"In cooking, as in all the arts, simplicity is a sign of perfection." - Curnonsky

Sunday, April 13, 2008

Pam's New Music Downloads

Panic at the Disco opens their second album with an apology. Clearly, this Las Vegas quartet realizes how crucial their follow-up to 2005's platinum A Fever You Can't Sweat Out is. And Pretty. Odd. does well to assure that they won't go down as some emo dudes who got lucky thanks to MTV. "Northern Downpour," is a ballad that is power-pop bliss.

Can you imagine any band on the planet being more fun to hang out with than the B-52s? On their first studio album in 16 years, Funplex, the quirky quartet parties like it's 1989 (the year they released their bestselling album, Cosmic Thing). "Pump" is the pulse-racing, guitar-riffing opener.

After forgetting how to rock following the departure of drummer Bill Berry in 1997, R.E.M. cranks it up on Accelerate, their most amped effort since 1994's Monster. The result is simply the best R.E.M. disc since 1992's classic Automatic for the People. Accelerate hits the ground running with the opening assault, "Living Well Is the Best Revenge," as Michael Stipe tears into his vocal with renewed vigor. I can just imagine him thrashing about to this one onstage. Even better are "Supernatural Superserious," the chugging, instantly catchy first single, and the soul-deep "Hollow Man," both of which stand up to about anything in the band's catalogue. Lean and mean, Accelerate clocks in at less than 35 minutes, its 11 cuts racing by so fast I can't wait to play it again.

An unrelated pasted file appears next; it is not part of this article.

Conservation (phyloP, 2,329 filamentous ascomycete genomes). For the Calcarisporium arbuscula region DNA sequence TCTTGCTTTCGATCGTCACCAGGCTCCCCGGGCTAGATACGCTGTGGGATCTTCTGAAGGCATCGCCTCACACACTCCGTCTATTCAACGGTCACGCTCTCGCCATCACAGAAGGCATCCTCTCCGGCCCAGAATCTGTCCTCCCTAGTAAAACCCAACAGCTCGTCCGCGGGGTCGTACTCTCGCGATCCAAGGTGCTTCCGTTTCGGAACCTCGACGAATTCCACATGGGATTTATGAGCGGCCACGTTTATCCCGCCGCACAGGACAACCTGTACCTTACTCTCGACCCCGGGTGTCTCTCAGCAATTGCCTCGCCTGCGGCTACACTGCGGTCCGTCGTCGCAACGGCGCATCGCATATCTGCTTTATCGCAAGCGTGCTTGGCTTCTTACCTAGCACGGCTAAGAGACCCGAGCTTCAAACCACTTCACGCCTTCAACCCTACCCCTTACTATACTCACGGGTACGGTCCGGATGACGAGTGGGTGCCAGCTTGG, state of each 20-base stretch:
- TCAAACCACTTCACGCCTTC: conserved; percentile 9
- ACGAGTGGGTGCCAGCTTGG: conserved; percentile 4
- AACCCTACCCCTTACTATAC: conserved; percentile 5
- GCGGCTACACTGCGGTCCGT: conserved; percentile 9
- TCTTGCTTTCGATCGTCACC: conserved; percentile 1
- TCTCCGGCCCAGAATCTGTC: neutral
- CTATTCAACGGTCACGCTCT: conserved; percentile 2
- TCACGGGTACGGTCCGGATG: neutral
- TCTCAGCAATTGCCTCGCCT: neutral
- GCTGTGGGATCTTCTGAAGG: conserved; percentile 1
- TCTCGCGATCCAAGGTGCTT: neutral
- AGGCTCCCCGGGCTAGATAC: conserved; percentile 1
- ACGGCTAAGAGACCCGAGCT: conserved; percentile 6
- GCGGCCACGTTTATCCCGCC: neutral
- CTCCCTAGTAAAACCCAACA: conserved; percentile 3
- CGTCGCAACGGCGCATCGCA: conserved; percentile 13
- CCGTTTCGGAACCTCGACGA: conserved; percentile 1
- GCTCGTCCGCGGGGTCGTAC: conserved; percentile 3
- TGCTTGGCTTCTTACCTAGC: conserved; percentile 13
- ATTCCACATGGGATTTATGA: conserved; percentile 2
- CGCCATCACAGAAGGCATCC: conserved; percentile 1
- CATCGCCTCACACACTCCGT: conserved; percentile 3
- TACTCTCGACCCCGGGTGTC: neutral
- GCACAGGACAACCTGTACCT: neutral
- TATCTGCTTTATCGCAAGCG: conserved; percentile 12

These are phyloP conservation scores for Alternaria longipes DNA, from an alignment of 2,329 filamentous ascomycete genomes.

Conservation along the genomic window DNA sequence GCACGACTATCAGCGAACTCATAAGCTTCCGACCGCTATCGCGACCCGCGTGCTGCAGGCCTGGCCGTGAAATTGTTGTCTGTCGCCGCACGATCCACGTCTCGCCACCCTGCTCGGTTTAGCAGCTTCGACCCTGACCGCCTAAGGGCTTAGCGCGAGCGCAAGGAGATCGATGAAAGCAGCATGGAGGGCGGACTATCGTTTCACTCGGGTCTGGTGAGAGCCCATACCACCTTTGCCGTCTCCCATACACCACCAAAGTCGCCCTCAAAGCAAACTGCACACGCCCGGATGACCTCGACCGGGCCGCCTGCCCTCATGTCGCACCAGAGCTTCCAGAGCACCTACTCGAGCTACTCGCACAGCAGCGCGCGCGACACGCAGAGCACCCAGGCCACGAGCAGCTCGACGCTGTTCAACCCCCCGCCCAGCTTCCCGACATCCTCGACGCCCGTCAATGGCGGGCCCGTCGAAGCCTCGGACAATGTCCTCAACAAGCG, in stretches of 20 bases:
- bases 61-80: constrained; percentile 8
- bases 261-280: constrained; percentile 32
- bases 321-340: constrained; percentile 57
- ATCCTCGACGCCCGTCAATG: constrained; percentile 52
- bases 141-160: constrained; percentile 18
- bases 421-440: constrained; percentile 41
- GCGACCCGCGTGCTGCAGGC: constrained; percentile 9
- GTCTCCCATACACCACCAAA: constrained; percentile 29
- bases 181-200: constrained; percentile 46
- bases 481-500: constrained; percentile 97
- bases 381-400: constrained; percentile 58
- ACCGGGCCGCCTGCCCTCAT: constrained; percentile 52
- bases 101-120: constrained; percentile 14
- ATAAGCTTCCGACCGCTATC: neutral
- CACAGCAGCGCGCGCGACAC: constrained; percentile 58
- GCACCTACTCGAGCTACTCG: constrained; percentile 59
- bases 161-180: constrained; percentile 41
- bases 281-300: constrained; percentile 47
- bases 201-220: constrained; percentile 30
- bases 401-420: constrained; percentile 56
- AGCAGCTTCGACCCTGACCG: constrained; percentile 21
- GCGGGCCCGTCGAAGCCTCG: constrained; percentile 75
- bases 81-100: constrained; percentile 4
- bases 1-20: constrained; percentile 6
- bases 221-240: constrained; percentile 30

Were it not for the success of "Crazy" - the insanely catchy hit that propelled Gnarls Barkley to platinum sales and two Grammys for their 2006 debut, St. Elsewhere - the collaboration between singer Cee-Lo Green and producer Danger Mouse might have been just a one-off project. Thankfully it wasn't: The Odd Couple shows that the pop world would be a lot more boring without this twisted twosome. While there's nothing here as genius as "Crazy," it's another trippy journey into psychedelic soultronica. Highlights include "Run (I'm a Natural Disaster)," the speedy, shimmying first single and "Surprise," a hand-clapping, '60s-grooving euphoria.

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